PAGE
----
One of my favourite actors is the late Sir Peter Ustinov who was not just a thespian, but an outspoken intellectual, journalist, representative for UNICEF and past President of something called the World Federalist Movement (more info about it here).
In his column this week, Eric Margolis quoted one of Ustinov’s more pithy observations: “Terrorism is the war of the poor, and war is the terrorism of the rich.”
This is clear to many of us who have sympathy for the world’s dispossessed hordes. Yet, in this new era of stupidity, it behooves me to have to declare yet again that acceptance of Ustinov’s axiom is in no way admission of support for terrorists; if anything, it’s a further disavowment of terrorism, as the quote lumps the tactic in with the great obscenity of civilization: war.
Yet therein lies the unspoken pathology of the present pro-war set: one may offer rhetoric to the effect that war is bad and needs to be avoided, but a current of militaristic fetishism runs deeply through such declarations, borne out through the constant reassertion of the glories of traditional military trappings: uniforms, ballads, flags, worn out slogans and the like.
I believe Ustinov’s quote comes close to revealing the true source of discontentment from which the more virulent of the pro-war croud suffers. If, as Ustinov correctly observes, terrorism and warfare are two sides of the same coin, how truly thin is the disk of metal that separates them?
If one defines terrorism as violent acts deliberately perpetrated upon civilian populations in order to attain political goals (a commonly accepted definition), then traditional warriors certainly qualify. The Nazis were terrorists for establishing death camps and for raining bombs down on London during the Blitz. The Allies were also terrorists for flattening Dresden, Hiroshima and Nagasaki. Even in situations of what modern spin-doctors call “collateral damage”, wherein civilian deaths are incidental to the destruction of military targets, the defence is disingenuous, since if civilian death are expected, then they are de facto targets and hence are victims of terrorism, especially when the goal of the operation is as much psychological as military, eg. “shock and awe”. (In legal cliche, “intent follows the bullet”.)
What then is the difference between “warriors” and “terrorists”? The difference is in the trappings. We of the “civilized” world dress up our “warriors” in uniforms that are fetishized by fashionistas and undersexed young women. We march our soldiers out to standard drumbeats and to the strains of military marching bands. We wave flags that somehow (God only knows how) have attained the status of personages, to the extent that in many armies the only right action after losing one’s flag to the enemy is to kill oneself. All these trappings, you must admit, are frail and feeble and desperately transparent in their attempt to distract us from the true task of their bearers: to kill other people. How in God’s good name did the word “warrior” take on a positive connotation in our culture? A warrior is someone who makes war, kills people, destroys property, causes suffering and mayhem. Yet every society seeks to grant such individuals –criminals in any other context– the shimmer of honour, or else we would all slide into guilty, self-hating despair.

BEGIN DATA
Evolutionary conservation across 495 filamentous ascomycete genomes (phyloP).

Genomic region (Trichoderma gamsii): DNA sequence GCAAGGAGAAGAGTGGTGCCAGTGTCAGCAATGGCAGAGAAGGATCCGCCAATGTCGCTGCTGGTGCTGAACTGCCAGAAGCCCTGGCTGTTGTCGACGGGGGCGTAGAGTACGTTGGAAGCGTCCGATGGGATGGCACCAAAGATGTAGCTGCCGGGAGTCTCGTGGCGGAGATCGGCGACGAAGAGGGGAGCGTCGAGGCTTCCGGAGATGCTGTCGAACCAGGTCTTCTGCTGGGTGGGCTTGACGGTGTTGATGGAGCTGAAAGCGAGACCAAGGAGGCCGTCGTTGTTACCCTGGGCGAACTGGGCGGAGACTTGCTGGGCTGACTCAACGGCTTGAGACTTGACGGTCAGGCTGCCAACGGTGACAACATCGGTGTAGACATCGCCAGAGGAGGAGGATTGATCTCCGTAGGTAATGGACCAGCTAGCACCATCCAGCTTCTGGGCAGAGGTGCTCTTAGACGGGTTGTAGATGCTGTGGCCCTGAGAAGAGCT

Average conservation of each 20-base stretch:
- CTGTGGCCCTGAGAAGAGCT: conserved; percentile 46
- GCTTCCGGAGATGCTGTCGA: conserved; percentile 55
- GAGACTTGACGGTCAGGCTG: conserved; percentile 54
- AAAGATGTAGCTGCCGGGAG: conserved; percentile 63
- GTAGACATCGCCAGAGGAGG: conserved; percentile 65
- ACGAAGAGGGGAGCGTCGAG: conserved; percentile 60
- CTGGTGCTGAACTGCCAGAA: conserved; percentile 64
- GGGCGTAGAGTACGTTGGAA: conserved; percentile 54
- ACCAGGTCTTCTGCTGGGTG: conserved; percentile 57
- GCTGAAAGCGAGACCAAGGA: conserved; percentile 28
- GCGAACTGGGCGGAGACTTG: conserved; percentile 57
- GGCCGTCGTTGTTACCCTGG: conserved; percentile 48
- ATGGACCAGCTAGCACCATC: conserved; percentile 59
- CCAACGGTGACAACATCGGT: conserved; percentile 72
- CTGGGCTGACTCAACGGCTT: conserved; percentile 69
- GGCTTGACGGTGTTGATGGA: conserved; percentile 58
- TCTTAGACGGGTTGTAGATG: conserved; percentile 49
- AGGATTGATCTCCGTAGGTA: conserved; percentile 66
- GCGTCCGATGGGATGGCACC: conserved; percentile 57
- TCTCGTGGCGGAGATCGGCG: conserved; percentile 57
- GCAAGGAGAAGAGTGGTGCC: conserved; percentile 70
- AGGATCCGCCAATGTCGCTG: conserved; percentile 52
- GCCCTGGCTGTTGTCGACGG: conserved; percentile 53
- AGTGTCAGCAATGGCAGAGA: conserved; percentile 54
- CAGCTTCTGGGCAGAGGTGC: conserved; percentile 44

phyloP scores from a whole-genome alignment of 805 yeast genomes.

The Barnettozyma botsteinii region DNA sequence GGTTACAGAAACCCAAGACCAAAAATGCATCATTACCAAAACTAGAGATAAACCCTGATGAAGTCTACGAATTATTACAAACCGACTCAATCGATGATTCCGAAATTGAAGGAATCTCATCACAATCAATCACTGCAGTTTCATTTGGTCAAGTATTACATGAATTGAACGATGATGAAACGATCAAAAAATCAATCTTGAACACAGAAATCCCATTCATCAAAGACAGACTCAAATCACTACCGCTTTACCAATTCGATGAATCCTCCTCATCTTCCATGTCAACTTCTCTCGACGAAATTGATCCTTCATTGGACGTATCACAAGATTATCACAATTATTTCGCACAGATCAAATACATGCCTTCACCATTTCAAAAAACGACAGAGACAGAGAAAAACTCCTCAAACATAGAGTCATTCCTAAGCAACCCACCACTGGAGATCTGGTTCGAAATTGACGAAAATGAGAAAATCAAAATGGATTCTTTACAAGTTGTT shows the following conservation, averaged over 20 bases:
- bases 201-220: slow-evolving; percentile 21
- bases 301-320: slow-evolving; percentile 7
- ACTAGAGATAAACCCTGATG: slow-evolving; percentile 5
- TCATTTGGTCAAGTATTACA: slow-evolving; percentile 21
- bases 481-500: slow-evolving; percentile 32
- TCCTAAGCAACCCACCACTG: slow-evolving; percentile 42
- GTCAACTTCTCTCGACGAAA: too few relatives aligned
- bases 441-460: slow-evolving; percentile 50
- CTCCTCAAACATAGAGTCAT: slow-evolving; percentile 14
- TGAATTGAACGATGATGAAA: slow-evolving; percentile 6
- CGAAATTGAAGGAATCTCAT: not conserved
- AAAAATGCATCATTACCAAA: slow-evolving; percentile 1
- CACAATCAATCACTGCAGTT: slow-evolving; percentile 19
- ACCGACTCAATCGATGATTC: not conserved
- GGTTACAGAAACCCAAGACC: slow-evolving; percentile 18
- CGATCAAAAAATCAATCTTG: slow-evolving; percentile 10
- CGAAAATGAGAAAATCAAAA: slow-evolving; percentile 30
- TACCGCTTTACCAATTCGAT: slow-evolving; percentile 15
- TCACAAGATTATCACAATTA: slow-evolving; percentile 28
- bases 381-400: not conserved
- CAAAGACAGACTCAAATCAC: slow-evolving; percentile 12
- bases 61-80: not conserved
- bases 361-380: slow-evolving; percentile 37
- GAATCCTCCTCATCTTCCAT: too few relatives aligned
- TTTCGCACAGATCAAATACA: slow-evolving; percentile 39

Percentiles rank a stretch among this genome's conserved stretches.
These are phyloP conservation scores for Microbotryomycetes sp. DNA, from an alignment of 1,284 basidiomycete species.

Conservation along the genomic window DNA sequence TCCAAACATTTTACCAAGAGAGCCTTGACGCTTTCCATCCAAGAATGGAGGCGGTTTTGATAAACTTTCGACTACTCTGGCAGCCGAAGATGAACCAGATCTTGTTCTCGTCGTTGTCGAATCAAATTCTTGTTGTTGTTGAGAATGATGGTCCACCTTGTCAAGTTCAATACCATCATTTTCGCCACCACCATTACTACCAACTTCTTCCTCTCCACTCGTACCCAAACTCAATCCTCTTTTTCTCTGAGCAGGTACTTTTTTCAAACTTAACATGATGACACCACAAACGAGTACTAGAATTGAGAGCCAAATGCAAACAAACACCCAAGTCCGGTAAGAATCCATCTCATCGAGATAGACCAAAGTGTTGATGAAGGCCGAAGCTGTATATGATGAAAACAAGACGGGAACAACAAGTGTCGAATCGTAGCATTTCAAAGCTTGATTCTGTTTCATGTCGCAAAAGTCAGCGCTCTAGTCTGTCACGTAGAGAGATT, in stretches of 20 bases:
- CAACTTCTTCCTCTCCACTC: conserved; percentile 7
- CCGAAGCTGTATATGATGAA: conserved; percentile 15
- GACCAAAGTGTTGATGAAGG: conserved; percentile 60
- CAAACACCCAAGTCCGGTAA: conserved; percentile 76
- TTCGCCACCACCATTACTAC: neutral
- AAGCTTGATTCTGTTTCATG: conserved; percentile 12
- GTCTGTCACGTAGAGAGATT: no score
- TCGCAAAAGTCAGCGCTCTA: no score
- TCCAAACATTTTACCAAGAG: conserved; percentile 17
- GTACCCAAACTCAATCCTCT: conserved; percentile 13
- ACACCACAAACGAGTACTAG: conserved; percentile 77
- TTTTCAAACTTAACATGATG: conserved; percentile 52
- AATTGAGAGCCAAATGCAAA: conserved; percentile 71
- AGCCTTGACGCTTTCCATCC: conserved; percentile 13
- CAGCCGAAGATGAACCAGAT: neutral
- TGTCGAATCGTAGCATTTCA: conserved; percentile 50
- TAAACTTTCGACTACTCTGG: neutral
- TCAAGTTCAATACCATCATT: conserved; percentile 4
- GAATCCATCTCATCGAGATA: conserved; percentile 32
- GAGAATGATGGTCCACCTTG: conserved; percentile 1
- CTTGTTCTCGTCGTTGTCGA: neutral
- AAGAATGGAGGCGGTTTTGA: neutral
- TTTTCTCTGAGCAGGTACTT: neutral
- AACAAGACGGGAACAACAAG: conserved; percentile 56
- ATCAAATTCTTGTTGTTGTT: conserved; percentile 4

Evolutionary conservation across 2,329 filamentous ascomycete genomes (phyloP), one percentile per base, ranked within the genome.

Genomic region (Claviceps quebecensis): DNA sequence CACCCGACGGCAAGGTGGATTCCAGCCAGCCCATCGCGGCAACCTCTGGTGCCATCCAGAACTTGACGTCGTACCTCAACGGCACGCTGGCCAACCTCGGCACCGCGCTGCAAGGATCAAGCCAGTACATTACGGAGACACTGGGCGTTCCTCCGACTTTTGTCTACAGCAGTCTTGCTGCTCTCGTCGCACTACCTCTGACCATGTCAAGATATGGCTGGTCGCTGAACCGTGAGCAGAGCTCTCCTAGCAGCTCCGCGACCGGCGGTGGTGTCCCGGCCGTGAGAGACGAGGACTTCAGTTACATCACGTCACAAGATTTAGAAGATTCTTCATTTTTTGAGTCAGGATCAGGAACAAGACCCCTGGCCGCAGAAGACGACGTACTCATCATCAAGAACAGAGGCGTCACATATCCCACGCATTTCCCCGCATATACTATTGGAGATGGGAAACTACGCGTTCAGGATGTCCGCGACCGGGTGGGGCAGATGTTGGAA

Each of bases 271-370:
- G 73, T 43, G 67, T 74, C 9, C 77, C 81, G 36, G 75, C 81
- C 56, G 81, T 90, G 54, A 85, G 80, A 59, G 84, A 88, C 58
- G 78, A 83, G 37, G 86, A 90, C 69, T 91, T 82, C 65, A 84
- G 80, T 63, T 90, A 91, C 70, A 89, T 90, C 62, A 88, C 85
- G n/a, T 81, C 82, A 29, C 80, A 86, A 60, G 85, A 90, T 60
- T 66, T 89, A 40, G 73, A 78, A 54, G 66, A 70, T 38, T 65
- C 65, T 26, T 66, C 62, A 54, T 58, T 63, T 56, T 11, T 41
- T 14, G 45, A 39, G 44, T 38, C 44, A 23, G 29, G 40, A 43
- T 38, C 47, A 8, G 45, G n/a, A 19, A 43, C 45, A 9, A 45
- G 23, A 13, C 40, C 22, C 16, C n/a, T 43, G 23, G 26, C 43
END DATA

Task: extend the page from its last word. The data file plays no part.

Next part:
Terrorists, by virtue of being the warriors of the poor (and I use the word “warrior” in its true, unglorified meaning), have no such trappings under which to hide their shame. It is this thin and artificial veil that separates suicide bombers from B2 bombers. And it is the thinness of this veil that makes many of the hawks of the West uncomfortable: to honestly consider the motivations of terrorists is to compel onself to honestly consider the motivations of the military actions of one’s own cultures and countries, and for many that is an unpalatable prospect. For the truly unsettled, to see oneself in the actions of one’s enemy is a painful exercise akin to psychotherapy; only the strong and centred can survive it.
To be a “peace-keeper” is an honourable trade. To “police” a zone, prevent crime, protect the weak and provide a psychologically buttressing presence are worthy activities for those who seek to make the carrying of assault weapons their main trade. But to make war against the innocent who have not harmed or threatened you, whether traditionally under a flag and wearing drab olive, or asymmetrically while dressed in civilian garb, is not something to be proud of. For those who argue that it is nonetheless necessary, at least have the guts to admit that it is murder, and stop hiding behind the unconvincing veneer of honour, religion and tradition.